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South Korea’s Moon proposes weakening president’s powers

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South Korean President Moon Jae-in on Monday proposed weakening the powers of his office and lowering the voting age in a package of constitutional reforms, while allowing the head of state to be re-elected.

South Korea is a vibrant democracy but its executive presidency is extremely powerful, giving rise to a winner-takes-all politics which critics say enables corruption while reducing representation for opposition voices.

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In last year’s election Moon campaigned on a promise to reform the constitution for the first time in three decades.

The vote was a by-election to choose a successor to his ousted predecessor Park Geun-hye, toppled over a wide-ranging corruption scandal that exposed shady links between big business and politics.

Prosecutors are now seeking a 30 year jail sentence for her, and her own predecessor Lee Myung-bak was arrested last week in a separate inquiry.

Moon’s plan has to be approved by parliament before being put to a referendum in June, and its centrepiece measure would see the country’s single five-year presidency be reduced to a four year term, with one opportunity to stand for re-election.

South Korea brought in term limits after the assassination of the late dictator Park Chung-hee, Park Geun-hye’s father, who ruled from 1961 to 1979 and revised the constitution to allow him to rule indefinitely.

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He also made several constitutional changes to strengthen presidential authority — many of which remained in place decades later.

Supporters say two four-year terms would encourage longer-range thinking in the presidential Blue House, while driving incumbents to the centre ground to preserve their chances of re-election.

The bill also includes lowering the voting age from 19 to 18 and giving parliament oversight of several decisions previously made by presidential decree.

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The changes will only come into effect at the next election, and so will not apply to Moon personally.

Moon, a former human rights lawyer, has vowed to end what he described as an “imperial presidency” and said in a statement Monday: “I gain nothing from the constitutional change, which gives some of the presidential power to the people, the regional governments and the parliament.”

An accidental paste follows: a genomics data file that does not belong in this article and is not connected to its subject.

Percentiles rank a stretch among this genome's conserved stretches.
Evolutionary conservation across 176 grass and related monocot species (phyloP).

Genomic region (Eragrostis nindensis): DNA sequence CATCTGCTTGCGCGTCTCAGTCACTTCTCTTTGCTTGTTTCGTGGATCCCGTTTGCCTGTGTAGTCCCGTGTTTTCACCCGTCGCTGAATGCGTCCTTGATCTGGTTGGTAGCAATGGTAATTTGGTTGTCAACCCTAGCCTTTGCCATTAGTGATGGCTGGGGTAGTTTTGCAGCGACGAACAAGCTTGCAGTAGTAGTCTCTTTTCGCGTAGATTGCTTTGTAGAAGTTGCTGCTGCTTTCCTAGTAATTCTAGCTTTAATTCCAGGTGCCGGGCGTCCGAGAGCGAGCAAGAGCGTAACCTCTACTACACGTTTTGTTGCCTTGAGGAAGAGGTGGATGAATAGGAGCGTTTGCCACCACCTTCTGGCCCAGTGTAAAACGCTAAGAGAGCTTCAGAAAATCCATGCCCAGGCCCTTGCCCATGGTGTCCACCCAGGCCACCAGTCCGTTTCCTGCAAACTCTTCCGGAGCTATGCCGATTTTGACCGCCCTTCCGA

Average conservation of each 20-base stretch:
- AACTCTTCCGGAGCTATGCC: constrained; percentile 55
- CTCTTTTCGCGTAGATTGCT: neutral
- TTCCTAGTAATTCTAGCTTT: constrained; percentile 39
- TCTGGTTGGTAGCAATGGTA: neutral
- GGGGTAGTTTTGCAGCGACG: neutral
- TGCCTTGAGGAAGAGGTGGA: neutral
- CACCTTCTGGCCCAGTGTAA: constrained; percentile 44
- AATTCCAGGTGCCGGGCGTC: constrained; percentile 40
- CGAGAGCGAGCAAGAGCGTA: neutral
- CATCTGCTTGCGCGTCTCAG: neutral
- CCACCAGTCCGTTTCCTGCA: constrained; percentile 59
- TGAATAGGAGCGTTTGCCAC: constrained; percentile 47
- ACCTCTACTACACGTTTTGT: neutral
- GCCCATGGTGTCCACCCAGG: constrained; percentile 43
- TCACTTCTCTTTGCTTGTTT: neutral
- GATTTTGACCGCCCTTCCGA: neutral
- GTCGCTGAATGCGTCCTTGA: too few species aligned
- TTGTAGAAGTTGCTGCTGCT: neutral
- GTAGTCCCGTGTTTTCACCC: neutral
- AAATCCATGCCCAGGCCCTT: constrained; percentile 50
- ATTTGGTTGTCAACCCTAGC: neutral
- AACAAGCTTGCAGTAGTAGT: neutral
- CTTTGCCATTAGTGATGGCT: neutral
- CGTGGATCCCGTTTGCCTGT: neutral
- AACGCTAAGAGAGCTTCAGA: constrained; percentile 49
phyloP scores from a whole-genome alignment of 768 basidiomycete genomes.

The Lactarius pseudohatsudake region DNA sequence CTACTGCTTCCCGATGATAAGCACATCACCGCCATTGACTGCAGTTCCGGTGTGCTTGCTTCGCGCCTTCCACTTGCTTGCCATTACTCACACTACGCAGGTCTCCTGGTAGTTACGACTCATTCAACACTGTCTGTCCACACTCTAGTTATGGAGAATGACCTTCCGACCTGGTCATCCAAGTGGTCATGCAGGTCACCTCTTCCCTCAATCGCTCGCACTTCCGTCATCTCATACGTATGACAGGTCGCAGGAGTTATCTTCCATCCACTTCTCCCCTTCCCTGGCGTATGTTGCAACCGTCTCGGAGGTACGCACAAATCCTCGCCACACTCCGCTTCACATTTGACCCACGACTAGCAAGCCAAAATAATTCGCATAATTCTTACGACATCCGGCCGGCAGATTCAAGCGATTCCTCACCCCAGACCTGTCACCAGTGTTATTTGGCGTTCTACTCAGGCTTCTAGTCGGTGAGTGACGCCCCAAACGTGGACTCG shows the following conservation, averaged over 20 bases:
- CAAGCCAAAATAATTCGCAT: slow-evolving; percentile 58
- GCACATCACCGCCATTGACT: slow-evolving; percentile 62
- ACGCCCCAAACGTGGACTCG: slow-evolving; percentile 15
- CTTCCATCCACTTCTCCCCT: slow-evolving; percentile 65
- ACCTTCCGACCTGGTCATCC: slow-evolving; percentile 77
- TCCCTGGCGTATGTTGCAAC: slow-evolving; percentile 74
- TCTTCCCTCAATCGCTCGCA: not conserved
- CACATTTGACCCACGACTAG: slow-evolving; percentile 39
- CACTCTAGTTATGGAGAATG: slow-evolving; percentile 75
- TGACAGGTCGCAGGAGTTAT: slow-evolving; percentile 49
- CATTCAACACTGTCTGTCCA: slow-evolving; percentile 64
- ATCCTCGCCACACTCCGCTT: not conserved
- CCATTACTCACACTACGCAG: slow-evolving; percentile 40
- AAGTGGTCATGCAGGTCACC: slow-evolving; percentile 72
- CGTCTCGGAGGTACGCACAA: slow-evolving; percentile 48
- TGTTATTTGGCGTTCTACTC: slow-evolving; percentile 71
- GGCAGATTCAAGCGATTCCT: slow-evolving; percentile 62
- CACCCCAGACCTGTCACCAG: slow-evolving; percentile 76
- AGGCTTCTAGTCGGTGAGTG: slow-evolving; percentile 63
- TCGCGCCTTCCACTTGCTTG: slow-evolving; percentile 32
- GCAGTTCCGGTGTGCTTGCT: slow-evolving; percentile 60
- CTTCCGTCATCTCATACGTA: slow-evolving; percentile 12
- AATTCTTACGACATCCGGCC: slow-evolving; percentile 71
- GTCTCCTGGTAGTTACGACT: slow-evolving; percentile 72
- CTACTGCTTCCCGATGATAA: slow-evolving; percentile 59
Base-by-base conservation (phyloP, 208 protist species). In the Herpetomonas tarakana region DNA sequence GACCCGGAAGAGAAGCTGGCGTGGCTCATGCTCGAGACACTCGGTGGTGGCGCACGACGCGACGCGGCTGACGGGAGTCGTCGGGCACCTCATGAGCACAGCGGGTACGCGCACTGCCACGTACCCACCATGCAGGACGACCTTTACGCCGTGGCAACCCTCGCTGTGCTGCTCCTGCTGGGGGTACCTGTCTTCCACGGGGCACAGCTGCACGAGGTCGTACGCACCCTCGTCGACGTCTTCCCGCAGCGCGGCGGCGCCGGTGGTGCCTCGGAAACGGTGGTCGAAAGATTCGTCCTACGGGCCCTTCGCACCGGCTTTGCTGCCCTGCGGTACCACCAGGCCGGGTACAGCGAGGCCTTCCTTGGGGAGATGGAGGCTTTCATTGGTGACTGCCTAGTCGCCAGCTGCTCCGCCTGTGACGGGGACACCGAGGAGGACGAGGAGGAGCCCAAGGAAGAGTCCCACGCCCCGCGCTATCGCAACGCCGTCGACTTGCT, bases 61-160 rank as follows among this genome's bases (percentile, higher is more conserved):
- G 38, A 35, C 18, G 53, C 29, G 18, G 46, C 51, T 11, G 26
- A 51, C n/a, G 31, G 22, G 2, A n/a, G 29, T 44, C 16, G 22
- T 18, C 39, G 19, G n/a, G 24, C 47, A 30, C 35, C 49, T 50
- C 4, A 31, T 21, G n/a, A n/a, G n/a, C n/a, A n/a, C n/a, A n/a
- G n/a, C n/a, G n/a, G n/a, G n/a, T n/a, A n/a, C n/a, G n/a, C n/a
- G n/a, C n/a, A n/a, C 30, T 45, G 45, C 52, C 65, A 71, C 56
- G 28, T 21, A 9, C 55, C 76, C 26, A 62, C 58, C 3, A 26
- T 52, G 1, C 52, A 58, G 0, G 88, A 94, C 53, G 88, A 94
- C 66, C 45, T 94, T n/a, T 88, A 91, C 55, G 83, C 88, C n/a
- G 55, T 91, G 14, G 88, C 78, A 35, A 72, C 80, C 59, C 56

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Under the changes, the president will no longer be able to name the chief justice of the constitutional court, with the judges instead choosing among themselves.

Presidential pardons will have to be reviewed by a special committee, and the powerful Board of Audit and Inspection — an internal state inspection agency currently overseen by the president’s office — will be given its independence.


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2020 Election

How Lindsey Graham keeps lowering his standards for Trump

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As the coronavirus pandemic spread and death tolls increased across the United States over the last three months, Sen. Lindsey Graham, R-S.C., repeatedly raised the number of deaths he would find acceptable in defense of President Donald Trump's botched response.
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White woman pulls gun on Black woman after allegedly almost hitting her with her car

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On Wednesday, a viral video showed a white woman in Auburn Hills, Michigan, pulling a handgun on a Black woman in an altercation in a parking lot.

According to the woman taking the video, the white woman nearly hit the Black woman while backing up her van, and the argument escalated quickly.

"Get the license plate!" the Black woman can be heard shouting.

"Don't you f**king jump behind my car," replied the woman with the gun. "Get the f**k back! Get the f**k back! Back the f**k up!"

According to the poster, the woman who brandished the gun has been arrested.

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July 4 re-opening still on after employee at private sports club owned by billionaire governor tests positive for coronavirus

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After at least three complaints alleging lax reopening practices at West Virginia Gov. Jim Justice’s luxury resort hotel, a kitchen employee has tested positive for the coronavirus at a residential and sports club affiliated with The Greenbrier.

Local Health Department officials directed a 14-day quarantine for potentially exposed employees at The Lodge, a restaurant at the Greenbrier Sporting Club, and the venue will remain closed until July 10. Festivities planned at the club for July 4 will go on, but with food from other facilities.

"While the events of the past few days certainly have thrown us a curve ball, we have reached out to our friends and colleagues in the area to pull together a festival that will have something for everyone," the director of operations at the sporting club, Allen Wills, told its 400 members in a Tuesday night email, obtained by ProPublica.

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